Bookmarked Place: Francesca Lia Block’s Manhattan

St. John the Divine

Visiting the Upper West Side’s Peace Fountain in 2012

Fiction represents places in ways that resonate or inspire, validating our own experiences or giving us new perspectives on them. For this reason, I’ve been meaning to start a series of blog posts in which I relate books to places. This is my first attempt at such a post.

Francesca Lia Block is best known for her tales of a magical Los Angeles, but her knack for capturing the spirit of a place isn’t limited to her native city. Although a seasoned New Yorker might disapprove of turning to a California author for a representation of the city, as a fellow Californian with a connection to NYC, I relate to Block’s vision of New York.

Block captures a certain fantasy of the city. It’s a distant presence in many of her books, including Weetzie Bat. The iconic Weetzie, a quirky blonde pixie of a protagonist, knows NYC through her New Yorker father, who sends her “postcards with pictures of the Empire State Building or reproductions of paintings from the Metropolitan Museum, Statue of Liberty key chains, and plastic heart jewelry.” In I Was a Teenage Fairy, main-character Barbie (named after a doll she doesn’t want to be like) imagines a symbolic New York woman:

She is always carrying bags of clothes, bouquets of roses, take-out Chinese containers, or bagels. Museum tags fill her pockets and purses, along with perfume samples and invitations to art gallery openings. When she is walking to work, to ward off bums or psychos, her face resembles the Statue of Liberty, but at home in her candlelit, dove-colored apartment, the stony look fades away and she smiles like the sterling roses she has bought for herself to make up for the fact that she is single and her feet are sore.

This image may be romanticized or stereotypical, but it demonstrates Block’s fearlessness in delving into the aesthetics and associations of place and popular culture—all of which draw me to her work.

Although I am far from a naturalized New Yorker, I did live there, once, and that period of residency was about as formative as a stint of less than three years could be. Continue reading

Peplum in Bloom

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I spent yesterday afternoon in picturesque Bath, Maine. The weather was lovely. K and I had a scoop of ginger ice cream at Dot’s Ice Cream Shop. We wandered about the waterfront and downtown shops, and admired the beautiful old homes.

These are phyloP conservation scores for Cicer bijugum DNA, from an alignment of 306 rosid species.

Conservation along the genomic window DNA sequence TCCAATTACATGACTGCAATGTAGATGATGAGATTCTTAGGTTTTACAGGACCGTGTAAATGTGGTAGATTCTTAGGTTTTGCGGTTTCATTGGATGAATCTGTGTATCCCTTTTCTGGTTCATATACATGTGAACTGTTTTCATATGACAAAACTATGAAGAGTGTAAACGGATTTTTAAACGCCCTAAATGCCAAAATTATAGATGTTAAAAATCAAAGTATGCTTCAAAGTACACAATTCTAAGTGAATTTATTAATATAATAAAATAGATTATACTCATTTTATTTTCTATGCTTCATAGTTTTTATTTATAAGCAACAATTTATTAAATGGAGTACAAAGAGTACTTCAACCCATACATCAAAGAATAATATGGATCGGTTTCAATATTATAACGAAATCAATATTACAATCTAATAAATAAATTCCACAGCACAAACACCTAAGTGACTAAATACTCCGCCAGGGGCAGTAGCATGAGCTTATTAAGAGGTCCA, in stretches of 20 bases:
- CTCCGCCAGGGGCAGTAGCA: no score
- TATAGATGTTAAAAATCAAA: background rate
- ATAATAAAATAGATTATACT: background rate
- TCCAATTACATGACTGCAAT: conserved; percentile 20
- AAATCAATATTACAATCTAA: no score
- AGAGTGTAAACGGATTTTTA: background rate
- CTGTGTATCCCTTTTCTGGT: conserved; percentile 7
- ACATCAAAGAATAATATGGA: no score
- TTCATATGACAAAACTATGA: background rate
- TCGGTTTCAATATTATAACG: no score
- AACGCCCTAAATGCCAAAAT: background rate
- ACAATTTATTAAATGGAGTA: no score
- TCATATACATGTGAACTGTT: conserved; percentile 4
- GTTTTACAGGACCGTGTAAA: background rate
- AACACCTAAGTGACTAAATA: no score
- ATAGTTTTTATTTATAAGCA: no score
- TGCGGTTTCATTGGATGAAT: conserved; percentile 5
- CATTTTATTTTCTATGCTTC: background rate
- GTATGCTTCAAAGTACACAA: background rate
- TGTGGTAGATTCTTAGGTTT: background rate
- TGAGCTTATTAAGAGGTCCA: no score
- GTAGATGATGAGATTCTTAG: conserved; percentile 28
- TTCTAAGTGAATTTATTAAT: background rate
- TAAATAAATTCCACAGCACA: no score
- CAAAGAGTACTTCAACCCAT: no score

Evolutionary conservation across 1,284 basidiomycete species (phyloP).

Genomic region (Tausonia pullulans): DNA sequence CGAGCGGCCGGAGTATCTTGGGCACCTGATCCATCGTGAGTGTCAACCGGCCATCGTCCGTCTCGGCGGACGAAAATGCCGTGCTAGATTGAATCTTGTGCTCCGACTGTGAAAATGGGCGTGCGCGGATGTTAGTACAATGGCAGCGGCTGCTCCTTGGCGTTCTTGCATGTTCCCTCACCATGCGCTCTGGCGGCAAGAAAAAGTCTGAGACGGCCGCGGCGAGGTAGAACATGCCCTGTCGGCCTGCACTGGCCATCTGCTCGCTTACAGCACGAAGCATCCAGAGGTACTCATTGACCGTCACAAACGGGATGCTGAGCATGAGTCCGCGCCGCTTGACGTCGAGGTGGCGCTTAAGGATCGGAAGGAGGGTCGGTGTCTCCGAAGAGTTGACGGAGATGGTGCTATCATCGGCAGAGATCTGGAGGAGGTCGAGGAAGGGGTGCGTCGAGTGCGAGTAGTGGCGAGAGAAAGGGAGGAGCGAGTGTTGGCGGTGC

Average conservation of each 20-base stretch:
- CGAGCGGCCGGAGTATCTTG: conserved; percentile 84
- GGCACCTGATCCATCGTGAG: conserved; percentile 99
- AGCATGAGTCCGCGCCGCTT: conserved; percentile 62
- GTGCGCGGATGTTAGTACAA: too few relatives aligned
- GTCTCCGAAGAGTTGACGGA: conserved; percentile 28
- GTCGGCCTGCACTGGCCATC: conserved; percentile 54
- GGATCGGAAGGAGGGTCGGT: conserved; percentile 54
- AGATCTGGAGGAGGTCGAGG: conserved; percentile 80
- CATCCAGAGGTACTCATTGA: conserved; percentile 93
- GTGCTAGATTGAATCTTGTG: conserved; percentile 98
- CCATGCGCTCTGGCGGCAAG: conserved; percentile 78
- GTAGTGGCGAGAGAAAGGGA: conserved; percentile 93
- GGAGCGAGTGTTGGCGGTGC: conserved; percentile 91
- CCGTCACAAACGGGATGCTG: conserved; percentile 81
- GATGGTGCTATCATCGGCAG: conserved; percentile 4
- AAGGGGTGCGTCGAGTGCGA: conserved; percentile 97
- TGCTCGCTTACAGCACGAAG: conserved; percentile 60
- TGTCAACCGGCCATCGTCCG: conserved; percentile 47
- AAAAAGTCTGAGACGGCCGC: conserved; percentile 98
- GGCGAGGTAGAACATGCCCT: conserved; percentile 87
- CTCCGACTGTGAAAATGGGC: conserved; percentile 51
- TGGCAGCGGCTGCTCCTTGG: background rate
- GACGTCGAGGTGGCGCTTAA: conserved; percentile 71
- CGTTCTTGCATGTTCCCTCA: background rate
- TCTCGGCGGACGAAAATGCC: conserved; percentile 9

Amidst the springtime bloom, I wore this nautical peplum top:

DSC03164It is the perfect warm-weather New England piece, and I look forward to wearing it on future excursions.

Green Tea Garden

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San Francisco’s Japanese Tea Garden holds a special place in my heart. However harried I may be upon entrance, its flora-fringed pathways never fail to calm. Dotted with the fluted eaves of pagodas and temple statuary, the landscape of bonsai branches, vibrant foliage, and reflective, koi-filled ponds has a fluid motion. As I reach the carefully-combed pebbles of the Zen Garden, my breathing slows and I begin to appreciate the garden’s artful details.

No trip to this special spot would be complete without refreshment at the open-air Tea House. On my most recent visit, K and I settled into our table-for-two with a pot of Sencha green tea, rice cakes, and edamame. The light-and-chewy rice cakes, in flavors like green tea, strawberry, and lychee, were more akin to sumptuous fruit candy than the crunchy cakes I’m more familiar with.

Located within Golden Gate Park, the Japanese Tea Garden was originally created in the 1890s and has a bittersweet history. Its symbolism as a place of respite not immune to the unfortunate race relations of World War II culminates, for me, in the graceful arch of the Moon Bridge, the central image of Marcia Savin’s children’s novel.

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From top: The Moon Bridge; the garden where the Moon Bridge meets a foot bridge; the Zen Garden

Village Sips

courtesy of ceiling via flickr

201 Bleecker Street (the storefront closely resembles the St. Marks location), New York, NY by Ceiling, CC-BY-2.0

A small red shop with gold lettering adorning its quaint storefront window drew me inside. “It smells like heaven,” I said to my boyfriend, and pulled him inside with me.

Scents of espresso, hints of cocoa and coconut filled the cozy shop with an alluring aroma. Shelves lined with teas, and bins filled with beans glinted from every corner. I breathed deeply and let the aroma imbue me with a sense of wellbeing.

Moments earlier, I had gleefully dubbed a cup of Mud coffee the “dessert” to my lunch of challah bread-grilled cheese and lentil soup at the venerable B&H diner. Coffee in hand, I couldn’t justify another cup.

Luckily, K bought a portion of fresh-ground Ethiopian Yirgacheffe, a satisfying dark roast which we took home with us. The taste has been described as “wine-like,” and I agree.

After staking out a prime fireside spot at the local Starbucks on Friday, I enjoyed a leisurely read of the New York Times. Leafing through, I came upon an article about the very coffee company I’d stumbled upon at 40 1/2 St. Marks Place (like Harry Potter’s Platform 9 3/4!) in New York. Grown over generations by an Italian family with deep Lower Manhattan roots, Porto Rico Importing Co. is the stuff of storybook New York. Read about it here.